There’s just something about getting to the bottom of the laundry basket and seeing that the last two socks actually match that makes you think,
By George, I’ve got my s#!+ together!’
When I was younger I dreaded doing the laundry. Oh how I loathed having to match up the seams of my jeans before placing them on a hanger, and lord forbid having to fold a fitted sheet (which I still have no clue how to do). Now, I take great care and pride in sorting my clothes into neat little piles and separating my shirts in my drawers based on which occasions I’d be wearing them.
Every week I walk through my apartment ducking around vines of bra straps, pant legs, and pantyhose. My place becomes a jungle of slightly damp clothing, all in an effort to preserve the quality of my wardrobe staples.
It was after midnight and I found myself hunched over my kitchen sink hand washing my bras one by one. Why? Because I’d just gotten home from being away for almost two weeks and I needed clean undergarments in the morning. Sure, I could have tossed them in the washing machine and dried them on high in the morning– I’m sure, I’d have had time before I left the next morning, but it just wouldn’t be right.
I was exhausted. The smell of lavender scented Gain had me in a trance. It took everything in me to hang my jeans and pantyhose at optimal air drying distance from one another, but I made it happen.
Why was I going through all of the trouble? The laundry room was just across the hall. I had just gone to the bank for my usual two rolls of quarters, and I even had matching lavender dryer sheets. Why not just toss them in the dryer and head to bed?
Support. That’s why not.
My neon colored holsters with convertible straps offer all of the comfort and support my young ladies ever need. My jet black medium support control tops with the reinforced toe keep the thundering of my thighs to a dull tremble. My dark wash, medium waist, skinny leg give structure and lift to the ‘southern charm’ I now carry behind me (thanks Mom). How dare I even consider tossing my most supportive articles into the dryer as if they were some old high school Stress Fest tie-dye t-shirts? It just wouldn’t be right.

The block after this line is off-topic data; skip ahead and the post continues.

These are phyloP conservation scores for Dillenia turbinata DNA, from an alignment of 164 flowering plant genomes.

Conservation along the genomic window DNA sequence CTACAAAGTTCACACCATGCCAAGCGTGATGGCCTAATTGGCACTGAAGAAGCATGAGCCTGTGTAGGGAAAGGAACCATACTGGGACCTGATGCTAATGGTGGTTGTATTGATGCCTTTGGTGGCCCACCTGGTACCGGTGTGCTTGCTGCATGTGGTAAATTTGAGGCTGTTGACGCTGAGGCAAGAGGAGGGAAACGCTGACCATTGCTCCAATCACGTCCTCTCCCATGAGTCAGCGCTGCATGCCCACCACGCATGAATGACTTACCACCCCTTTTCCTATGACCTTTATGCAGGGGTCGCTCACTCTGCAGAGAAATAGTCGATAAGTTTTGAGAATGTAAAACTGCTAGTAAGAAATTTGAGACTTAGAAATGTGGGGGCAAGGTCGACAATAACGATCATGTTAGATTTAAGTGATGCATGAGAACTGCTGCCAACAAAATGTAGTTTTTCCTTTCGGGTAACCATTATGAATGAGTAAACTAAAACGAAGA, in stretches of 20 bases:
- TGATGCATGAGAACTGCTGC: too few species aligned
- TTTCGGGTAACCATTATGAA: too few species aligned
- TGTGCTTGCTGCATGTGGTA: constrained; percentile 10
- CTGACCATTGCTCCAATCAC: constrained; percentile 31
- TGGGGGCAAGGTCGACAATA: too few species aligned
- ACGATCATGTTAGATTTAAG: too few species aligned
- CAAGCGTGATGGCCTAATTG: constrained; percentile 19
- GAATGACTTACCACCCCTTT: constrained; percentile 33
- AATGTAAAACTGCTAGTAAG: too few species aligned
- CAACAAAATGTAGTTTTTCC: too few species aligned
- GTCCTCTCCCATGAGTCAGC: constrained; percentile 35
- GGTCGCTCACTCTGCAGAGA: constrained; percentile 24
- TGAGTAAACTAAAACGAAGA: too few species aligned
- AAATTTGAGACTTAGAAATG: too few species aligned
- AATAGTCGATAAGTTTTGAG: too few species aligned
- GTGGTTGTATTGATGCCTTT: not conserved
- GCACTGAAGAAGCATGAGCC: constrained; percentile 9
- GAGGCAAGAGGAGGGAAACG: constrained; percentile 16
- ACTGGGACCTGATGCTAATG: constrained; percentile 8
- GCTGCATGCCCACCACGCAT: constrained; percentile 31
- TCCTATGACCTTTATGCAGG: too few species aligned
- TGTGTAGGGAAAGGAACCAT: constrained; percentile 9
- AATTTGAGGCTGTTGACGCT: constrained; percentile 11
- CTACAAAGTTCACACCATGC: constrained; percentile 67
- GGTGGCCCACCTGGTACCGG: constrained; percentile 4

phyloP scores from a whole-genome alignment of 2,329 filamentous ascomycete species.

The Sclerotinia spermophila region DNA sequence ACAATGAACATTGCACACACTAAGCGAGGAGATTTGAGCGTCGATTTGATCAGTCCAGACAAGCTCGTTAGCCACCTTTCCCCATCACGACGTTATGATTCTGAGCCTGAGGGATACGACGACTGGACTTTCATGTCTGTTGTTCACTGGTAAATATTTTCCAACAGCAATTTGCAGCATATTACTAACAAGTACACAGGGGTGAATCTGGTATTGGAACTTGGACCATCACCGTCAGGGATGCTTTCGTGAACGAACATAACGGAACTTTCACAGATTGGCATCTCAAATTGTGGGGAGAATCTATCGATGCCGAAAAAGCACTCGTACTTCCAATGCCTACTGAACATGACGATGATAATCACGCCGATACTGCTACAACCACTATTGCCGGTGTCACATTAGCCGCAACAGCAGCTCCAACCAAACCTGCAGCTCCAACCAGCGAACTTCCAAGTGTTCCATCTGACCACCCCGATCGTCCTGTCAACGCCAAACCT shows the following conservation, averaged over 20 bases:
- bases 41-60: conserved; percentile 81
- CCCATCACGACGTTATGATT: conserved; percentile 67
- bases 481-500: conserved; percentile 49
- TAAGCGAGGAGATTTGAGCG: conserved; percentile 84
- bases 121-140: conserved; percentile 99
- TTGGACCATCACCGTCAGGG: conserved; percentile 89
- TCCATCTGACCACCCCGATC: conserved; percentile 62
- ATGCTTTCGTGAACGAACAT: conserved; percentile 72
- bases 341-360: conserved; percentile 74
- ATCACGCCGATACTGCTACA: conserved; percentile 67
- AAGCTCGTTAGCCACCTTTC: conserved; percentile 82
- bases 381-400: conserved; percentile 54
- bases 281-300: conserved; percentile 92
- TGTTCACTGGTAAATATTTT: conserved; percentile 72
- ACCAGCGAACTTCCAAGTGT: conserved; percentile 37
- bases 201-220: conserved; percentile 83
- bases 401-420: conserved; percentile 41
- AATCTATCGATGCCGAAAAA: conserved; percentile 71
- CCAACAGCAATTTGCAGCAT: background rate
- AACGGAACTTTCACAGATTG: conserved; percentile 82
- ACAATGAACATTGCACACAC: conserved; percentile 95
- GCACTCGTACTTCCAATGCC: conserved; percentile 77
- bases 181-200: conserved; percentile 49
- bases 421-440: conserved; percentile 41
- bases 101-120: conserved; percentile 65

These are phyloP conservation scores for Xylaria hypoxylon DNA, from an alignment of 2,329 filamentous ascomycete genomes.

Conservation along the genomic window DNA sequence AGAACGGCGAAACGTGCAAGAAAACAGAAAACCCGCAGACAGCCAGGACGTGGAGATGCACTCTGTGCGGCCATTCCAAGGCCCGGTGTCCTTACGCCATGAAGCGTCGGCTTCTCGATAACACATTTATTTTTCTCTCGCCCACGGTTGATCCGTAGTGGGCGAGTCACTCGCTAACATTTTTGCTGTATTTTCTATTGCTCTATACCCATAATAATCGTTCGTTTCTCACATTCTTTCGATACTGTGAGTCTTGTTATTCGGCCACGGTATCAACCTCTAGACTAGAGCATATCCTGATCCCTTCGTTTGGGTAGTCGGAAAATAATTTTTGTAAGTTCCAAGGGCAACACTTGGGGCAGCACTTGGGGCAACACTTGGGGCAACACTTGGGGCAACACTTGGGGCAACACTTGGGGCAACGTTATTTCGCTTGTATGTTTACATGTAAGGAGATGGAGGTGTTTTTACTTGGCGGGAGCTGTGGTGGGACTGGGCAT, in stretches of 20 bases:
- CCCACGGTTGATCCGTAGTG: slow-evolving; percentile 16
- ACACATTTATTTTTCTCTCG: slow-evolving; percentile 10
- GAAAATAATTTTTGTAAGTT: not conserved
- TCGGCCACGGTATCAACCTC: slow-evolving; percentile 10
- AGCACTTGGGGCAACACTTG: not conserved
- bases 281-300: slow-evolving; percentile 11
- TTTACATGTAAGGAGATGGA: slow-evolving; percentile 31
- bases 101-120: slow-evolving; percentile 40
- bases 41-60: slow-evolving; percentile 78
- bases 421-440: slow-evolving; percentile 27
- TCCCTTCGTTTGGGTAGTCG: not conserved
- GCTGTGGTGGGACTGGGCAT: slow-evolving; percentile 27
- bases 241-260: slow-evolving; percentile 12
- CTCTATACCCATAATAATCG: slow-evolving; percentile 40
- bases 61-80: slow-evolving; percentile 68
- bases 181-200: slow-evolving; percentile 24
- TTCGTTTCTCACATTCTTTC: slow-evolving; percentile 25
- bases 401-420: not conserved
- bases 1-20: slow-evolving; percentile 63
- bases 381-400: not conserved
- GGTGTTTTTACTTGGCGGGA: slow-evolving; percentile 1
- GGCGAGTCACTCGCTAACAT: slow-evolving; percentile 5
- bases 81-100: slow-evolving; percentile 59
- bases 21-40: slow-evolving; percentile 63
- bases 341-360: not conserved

As I’ve gotten older I’ve been blessed with a life full of new adventures and experiences. I am meeting new people and seeing new places and doing new things; and life is happening. I’m living! I’m experiencing! I’m learning! I’m doing!
And I’m tired.
But amid my laundry daze I am reminded that as exhausted as I sometimes feel, and as late as it may seem, it is imperative that I cherish those who provide me structure and support.
As easy as it would be to care for and treat my closest friends and family as I do everyone else, I have to remember that they aren’t the same. If I want to maintain the quality of my relationships, I must take the time to care for them and nurture them. I can’t allow my relationships to become misshapen enough to lose their support, or allow small snags to become irreparable runs and holes, or allow the beauty of my friendships to shrink and fade, because it’s easier to lump them in with how I treat acquaintances. I find the excuse, ‘That’s how I am with everyone,’ quite irksome, when it’s told to me; I often wish to reply, ‘But, I’m not everyone.’ And I remind myself of that quite often.
I must remember the bras that I was too ‘tired’ (read: lazy) to take good care of and just washed with my old Youth Services soccer t-shirts and dried with my bath mats and running shoes (yes, sadly, I was once that lazy), that are now shoved in the back of the drawer, only to be worn after finally convincing myself that even the slight distortion of my under wire would be far more bearable than letting my young ladies hang free.
Because as nice as it is to be free and hang loose, there will never be a time when I couldn’t use a little (or not so little) support.